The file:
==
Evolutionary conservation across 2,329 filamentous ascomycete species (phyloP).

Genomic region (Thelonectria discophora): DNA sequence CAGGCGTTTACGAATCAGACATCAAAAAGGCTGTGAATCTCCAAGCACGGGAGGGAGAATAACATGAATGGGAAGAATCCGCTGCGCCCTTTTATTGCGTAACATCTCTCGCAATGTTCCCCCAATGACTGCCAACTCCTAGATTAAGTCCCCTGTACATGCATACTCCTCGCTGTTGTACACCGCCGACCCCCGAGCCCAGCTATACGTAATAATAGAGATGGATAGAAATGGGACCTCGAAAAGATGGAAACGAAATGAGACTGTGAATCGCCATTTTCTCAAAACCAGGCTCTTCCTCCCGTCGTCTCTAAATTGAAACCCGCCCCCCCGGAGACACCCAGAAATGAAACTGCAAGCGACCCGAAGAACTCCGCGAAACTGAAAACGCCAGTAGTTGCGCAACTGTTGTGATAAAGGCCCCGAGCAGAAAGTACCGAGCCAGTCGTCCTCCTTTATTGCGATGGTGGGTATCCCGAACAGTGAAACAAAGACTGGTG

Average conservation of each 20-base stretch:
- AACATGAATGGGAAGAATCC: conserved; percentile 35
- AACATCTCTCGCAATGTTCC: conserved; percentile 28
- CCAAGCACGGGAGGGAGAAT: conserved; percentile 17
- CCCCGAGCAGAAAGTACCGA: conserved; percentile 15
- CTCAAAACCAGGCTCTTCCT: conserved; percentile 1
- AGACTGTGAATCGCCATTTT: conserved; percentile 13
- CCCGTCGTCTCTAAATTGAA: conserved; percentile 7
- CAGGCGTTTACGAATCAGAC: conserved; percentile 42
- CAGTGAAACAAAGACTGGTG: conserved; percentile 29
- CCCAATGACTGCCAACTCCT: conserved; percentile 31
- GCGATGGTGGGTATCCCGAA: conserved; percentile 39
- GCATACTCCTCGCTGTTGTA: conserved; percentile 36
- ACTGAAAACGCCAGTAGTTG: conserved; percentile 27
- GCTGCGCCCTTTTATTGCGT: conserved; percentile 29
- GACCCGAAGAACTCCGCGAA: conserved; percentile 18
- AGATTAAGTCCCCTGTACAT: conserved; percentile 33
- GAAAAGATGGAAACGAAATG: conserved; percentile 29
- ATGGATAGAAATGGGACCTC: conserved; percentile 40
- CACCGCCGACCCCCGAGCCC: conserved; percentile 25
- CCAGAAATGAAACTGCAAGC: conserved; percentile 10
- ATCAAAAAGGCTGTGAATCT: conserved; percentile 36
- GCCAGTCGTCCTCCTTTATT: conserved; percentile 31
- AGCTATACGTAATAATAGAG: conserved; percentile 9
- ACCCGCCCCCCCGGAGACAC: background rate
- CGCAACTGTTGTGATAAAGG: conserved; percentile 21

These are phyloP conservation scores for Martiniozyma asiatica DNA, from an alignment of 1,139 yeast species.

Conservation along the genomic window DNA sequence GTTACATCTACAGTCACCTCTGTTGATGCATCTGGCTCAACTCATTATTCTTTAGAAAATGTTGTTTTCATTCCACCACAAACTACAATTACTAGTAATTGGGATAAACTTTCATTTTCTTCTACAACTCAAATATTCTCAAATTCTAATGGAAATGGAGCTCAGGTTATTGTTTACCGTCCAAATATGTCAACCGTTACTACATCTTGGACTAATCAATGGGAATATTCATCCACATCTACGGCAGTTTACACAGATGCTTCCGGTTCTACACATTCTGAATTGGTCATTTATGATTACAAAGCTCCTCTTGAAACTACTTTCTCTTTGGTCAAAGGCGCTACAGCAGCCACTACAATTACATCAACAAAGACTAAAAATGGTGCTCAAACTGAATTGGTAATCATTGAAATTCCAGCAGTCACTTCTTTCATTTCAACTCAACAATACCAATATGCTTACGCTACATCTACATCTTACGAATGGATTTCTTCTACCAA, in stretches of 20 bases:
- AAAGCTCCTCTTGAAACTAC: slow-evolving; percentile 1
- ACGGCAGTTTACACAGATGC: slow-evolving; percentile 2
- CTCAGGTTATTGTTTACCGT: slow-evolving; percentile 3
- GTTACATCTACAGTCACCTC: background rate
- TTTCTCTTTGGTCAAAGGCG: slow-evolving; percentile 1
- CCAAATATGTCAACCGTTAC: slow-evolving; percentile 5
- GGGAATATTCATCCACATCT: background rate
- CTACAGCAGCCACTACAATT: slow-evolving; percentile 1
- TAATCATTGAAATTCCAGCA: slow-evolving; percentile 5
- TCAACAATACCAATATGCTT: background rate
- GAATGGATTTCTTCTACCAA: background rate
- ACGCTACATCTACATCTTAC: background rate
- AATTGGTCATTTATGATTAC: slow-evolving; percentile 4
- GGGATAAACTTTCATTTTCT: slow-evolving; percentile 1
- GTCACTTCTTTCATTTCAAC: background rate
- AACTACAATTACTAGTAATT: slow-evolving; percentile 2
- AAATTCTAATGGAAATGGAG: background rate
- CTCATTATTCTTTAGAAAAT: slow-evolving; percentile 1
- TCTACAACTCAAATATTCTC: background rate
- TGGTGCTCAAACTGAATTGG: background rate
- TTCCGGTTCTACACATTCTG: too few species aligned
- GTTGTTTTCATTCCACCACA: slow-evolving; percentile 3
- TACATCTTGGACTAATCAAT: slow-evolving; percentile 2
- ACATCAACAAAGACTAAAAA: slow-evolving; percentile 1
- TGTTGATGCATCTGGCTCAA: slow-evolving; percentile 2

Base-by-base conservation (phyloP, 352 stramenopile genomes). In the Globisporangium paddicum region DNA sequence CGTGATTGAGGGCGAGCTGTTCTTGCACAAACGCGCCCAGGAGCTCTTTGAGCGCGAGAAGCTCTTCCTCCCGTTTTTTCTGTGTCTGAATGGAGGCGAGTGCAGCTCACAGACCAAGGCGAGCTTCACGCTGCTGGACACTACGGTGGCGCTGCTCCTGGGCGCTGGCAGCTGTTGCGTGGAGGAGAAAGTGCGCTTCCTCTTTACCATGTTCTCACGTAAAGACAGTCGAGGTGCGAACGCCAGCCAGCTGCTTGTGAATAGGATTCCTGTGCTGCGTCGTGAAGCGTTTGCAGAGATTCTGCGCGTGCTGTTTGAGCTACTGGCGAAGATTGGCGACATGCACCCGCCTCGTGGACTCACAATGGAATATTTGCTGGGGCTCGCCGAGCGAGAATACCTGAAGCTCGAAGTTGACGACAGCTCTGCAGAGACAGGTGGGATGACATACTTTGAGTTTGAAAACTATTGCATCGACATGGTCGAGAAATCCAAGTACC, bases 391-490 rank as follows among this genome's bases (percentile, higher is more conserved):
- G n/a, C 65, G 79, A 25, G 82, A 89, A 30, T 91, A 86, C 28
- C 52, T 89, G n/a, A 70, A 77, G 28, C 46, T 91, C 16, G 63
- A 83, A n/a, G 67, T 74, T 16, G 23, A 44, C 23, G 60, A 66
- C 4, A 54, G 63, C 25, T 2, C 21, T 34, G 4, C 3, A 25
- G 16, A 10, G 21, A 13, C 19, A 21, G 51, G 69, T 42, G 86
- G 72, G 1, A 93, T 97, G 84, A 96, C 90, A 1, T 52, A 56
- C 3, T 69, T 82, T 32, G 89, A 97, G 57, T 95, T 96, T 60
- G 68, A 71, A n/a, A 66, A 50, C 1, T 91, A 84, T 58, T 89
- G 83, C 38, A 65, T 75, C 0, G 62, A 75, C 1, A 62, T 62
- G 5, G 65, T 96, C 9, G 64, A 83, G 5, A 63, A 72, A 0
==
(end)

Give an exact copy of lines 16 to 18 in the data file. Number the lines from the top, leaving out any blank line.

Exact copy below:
- ACTGAAAACGCCAGTAGTTG: conserved; percentile 27
- GCTGCGCCCTTTTATTGCGT: conserved; percentile 29
- GACCCGAAGAACTCCGCGAA: conserved; percentile 18